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Today's News

  • Election 2012, Shelbyville City Council: White wants to be ear for citiz

    Suzanne White hears a lot of different things over her husband’s scanner at home. Andy White has been with the Shelby County fire department for 29 years, and she said that scanner can be good and bad.

    “When I hear them on the scanner, and they don’t have enough police officers to get to certain areas, it makes me think,” she said. “To me, personally, I think we need more police officers [in the city], and they need to be more visible. And we need more firefighters at the stations.”

  • East Middle names Martin new principal

    East Middle School’s Site-Based Decision-Making Council has named Rebecca Martin as the school’s new principal.

    The district made the announcement in a press release on Thursday.

    Martin, an instructional coach with Shelby County Public Schools, has 20-years of experience in education, including being in Shelby County since 2002, when she started as a fourth-grade teacher at Painted Stone.

  • Triple S Planning Commission: Comprehensive Plan overhaul begins with commissioners

    The Triple S Planning Commission wrapped its meeting Tuesday with a short discussion on the early stages of developing the 2010-2030 Comprehensive Plan.

    Triple S Executive Director Ryan Libke told the commission that three sections were finished, a fourth was more than 90 percent finished and that following sections would be finished soon.

    He noted that the commissioners should pay special attention to the housing and population sections, because they will have the biggest impact on land use.

  • Men’s Health Fair

    WHAT: Free health screenings for men
    WHEN:
    8 a.m.-noon, June 9
    WHERE:
    Jewish Hospital Shelbyville
    APPOINTMENTS:
    They are encouraged band can be made by calling  502-647-4000.
    OTHER:
    Drop-in visits also are welcome.
    MORE INFORMATION:
    Call 502-647-4000

     

    By Beth Herrinton-Hodge
    Sentinel-News Correspondent

  • Ag report: May 18, 2012

    Alpaca show hits

    Louisville next week

    Alpacas from across the country will be featured in the show ring competition next week at the Alpaca Owners and Breeders Association National Show at the Kentucky Exposition Center in Louisville.

    The show, which features class competition in conformation and fleece quality in many categories for both Suri and Huacaya alpacas, is 8 a.m. daily May 26-28.

  • SOUDER: All is ‘fair’ in love & taxes

    I have written before about the quickly approaching catastrophe that our country is facing with regard to the enormous (and rapidly increasing) debt our government continues to pile up.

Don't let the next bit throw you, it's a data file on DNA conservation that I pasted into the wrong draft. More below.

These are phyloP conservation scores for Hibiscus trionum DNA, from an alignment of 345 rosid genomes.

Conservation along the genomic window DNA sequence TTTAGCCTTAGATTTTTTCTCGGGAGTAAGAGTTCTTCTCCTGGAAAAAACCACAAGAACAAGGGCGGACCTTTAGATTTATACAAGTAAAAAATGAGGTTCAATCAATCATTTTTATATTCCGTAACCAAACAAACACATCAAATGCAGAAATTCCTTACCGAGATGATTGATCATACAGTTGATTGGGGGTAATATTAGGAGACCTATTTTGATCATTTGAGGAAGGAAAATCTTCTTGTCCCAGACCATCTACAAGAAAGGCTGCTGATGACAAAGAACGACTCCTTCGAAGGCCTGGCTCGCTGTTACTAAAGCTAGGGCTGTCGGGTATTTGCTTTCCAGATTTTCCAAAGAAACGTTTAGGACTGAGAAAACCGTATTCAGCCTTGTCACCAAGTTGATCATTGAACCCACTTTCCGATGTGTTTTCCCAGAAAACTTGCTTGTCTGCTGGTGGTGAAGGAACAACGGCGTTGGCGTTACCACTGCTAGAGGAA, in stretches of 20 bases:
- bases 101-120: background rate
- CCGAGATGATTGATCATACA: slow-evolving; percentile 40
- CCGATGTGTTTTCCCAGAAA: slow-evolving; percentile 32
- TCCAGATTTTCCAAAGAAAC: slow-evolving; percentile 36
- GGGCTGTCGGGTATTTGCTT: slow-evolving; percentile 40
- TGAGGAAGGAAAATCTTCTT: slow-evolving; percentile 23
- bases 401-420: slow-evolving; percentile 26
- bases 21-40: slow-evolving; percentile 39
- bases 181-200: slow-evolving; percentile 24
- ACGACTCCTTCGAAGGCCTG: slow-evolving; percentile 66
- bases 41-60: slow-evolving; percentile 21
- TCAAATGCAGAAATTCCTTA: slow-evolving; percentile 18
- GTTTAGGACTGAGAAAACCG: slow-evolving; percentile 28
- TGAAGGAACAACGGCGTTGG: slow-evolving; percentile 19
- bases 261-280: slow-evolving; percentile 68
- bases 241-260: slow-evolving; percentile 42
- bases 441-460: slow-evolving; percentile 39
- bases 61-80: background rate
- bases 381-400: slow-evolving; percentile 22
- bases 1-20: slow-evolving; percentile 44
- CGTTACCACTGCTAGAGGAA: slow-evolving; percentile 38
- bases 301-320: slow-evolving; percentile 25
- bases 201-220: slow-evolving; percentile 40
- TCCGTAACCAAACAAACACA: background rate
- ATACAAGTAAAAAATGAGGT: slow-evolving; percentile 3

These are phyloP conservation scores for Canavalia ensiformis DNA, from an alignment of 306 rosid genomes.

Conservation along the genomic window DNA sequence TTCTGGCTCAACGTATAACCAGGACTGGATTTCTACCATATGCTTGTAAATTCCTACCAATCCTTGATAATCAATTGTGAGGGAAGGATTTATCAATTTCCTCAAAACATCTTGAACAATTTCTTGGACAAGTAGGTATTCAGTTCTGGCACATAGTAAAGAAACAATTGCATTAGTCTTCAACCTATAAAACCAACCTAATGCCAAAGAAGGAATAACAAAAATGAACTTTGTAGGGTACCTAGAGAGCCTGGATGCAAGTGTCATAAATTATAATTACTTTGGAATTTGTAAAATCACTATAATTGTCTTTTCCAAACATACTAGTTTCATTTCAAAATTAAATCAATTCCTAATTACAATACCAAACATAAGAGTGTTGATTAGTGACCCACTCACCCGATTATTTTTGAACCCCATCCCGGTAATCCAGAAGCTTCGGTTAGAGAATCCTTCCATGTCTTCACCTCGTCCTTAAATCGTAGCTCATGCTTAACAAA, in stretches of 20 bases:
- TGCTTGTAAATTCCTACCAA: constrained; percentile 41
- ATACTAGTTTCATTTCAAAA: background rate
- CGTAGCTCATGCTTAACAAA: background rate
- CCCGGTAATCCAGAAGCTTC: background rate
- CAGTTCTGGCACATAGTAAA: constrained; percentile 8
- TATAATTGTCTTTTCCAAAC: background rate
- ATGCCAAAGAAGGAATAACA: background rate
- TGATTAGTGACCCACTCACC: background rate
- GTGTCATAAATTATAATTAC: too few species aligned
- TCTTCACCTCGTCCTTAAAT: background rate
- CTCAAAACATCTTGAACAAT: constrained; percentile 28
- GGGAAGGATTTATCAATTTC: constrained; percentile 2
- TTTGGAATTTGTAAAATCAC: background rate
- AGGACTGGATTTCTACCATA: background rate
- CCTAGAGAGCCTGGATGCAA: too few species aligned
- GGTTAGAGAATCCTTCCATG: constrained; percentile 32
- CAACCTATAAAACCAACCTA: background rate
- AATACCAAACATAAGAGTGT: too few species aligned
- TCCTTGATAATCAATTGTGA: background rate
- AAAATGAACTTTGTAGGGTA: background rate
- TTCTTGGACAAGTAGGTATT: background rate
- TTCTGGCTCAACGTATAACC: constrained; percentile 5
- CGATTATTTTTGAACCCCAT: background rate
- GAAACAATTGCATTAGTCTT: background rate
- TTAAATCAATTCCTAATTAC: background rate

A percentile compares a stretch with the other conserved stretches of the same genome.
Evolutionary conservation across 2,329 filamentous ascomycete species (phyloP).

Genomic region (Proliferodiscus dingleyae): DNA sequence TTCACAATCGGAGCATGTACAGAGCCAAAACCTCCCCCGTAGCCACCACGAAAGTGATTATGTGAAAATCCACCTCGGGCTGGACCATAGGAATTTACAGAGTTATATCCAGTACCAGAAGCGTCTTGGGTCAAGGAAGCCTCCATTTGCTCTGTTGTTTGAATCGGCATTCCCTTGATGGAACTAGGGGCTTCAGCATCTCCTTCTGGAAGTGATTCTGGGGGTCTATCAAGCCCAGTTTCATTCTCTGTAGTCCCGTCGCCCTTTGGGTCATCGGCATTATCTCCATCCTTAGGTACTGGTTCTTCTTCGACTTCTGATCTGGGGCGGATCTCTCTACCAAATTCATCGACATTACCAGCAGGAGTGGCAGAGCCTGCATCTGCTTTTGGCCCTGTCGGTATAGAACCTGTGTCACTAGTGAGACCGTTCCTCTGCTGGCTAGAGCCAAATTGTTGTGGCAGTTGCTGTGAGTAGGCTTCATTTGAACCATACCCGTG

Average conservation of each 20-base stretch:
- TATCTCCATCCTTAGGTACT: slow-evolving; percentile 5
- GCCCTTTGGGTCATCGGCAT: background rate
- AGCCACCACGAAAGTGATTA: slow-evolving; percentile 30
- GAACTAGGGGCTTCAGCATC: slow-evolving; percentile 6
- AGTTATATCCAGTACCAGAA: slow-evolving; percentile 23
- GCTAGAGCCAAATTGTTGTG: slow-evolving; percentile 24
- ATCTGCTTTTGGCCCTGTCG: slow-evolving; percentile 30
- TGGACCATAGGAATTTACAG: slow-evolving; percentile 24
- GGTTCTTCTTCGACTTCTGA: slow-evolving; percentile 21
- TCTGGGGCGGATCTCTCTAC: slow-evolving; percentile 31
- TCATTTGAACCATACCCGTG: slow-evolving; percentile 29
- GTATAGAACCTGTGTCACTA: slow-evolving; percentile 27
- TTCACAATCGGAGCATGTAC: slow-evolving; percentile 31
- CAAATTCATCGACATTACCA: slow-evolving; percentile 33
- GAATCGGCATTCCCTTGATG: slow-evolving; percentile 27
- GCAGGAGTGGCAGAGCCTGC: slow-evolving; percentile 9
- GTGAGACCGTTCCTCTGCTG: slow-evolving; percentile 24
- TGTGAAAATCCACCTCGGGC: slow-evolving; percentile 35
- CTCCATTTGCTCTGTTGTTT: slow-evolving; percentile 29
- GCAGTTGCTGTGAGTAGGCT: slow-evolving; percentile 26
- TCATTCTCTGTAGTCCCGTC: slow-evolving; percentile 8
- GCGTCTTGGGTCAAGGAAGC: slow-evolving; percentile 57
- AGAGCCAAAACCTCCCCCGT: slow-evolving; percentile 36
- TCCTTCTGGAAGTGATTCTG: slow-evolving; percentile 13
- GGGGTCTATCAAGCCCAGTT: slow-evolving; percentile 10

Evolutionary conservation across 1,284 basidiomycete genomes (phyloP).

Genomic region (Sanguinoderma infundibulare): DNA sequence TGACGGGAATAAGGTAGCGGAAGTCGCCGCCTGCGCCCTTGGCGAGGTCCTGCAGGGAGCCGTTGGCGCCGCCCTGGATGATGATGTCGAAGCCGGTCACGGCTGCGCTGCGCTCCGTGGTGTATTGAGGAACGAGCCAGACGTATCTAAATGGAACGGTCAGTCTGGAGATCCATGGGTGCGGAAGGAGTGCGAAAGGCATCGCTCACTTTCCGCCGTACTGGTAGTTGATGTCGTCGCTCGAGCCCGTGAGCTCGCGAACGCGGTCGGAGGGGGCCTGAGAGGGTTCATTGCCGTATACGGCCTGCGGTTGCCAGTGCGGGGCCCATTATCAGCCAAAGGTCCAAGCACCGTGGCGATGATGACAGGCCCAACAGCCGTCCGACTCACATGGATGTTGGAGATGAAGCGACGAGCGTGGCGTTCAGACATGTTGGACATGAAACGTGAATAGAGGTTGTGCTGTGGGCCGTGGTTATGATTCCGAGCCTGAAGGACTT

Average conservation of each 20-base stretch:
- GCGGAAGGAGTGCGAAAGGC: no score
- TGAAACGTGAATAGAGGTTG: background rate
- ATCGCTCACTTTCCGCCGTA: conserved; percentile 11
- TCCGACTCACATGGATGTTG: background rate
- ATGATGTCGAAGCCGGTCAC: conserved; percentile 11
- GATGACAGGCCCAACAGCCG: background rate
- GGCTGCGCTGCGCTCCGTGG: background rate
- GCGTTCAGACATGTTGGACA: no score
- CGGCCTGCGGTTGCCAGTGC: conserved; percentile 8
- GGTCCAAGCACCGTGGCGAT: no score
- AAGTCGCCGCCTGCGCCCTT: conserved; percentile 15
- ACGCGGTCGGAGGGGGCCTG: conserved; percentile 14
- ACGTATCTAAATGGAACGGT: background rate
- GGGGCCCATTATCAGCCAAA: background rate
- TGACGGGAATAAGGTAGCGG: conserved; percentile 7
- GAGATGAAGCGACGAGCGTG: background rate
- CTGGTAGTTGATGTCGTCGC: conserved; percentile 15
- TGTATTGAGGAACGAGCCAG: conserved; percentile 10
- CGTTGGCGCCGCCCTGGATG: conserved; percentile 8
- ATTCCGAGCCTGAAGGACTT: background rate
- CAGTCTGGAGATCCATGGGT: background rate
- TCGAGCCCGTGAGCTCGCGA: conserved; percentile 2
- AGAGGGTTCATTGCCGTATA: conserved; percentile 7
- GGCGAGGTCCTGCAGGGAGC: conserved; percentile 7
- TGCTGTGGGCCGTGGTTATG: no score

To make sure we all understand the terms involved, the national debt is the total amount the government owes. The deficit refers the amount the government spends each year over and above the revenue that is generated (which is then added to the national debt).

  • Shelby economic development officials push for work-ready status

    Shelby County is well on its way to becoming the fifth community in Kentucky to be designated a Work Ready Community.

    What does this mean?

    Only that the workforce in the community is more prepared than other communities, said Libby Adams, executive director of the Shelby County Industrial and Development Foundation.

    What’s more, it’s a tremendous draw for companies that are looking for a place in which to locate, she said.

  • Election 2012: District 4 Congress: Marc Carey

    A Republican attorney from Erlanger is one of nine candidates vying for a open congressional seat in District 4.

    Marcus Carey, 59, who was born in Covington and educated at Northern Kentucky University, said he wants to translate his legal work to government.

    “I have represented thousands of people, real humans with real problems that needed real solutions,” he said. “Representing people is what I have done all my adult life.”

  • Montell, Hornback speak at chamber of commerce luncheon at Gallrein Farm

    A crowd of about 100 people enjoyed sunshine along with the food at the Chamber of Commerce’s annual leadership luncheon at Gallrein Farm on Thursday.

    In keeping with the Kentucky Chamber of Commerce’s theme of the Best Places to Work in Kentucky, speakers Rep. Brad Montell (R-Shelbyville) and State Sen. Paul Hornback (R-Shelbyville) addressed that topic along with some others.

    They spoke about the state budget, redistricting and the law to regulate the sale of pseudoephedrine.

  • Shelby roads safer in 2011

    Here’s the picture of Shelby County’s roads in 2011: There were slightly fewer accidents and the number of injuries and deaths declined, yet more people were driving impaired.

    The four police agencies that cover Shelby County’s highways and byways reported a decrease in overall accidents – 5 percent – but injury accidents declined by 24 percent and the number of deaths by 18 percent (from 11 to 9).

    By contrast, though, there were more people driving impaired, with DUI arrests up 10 percent.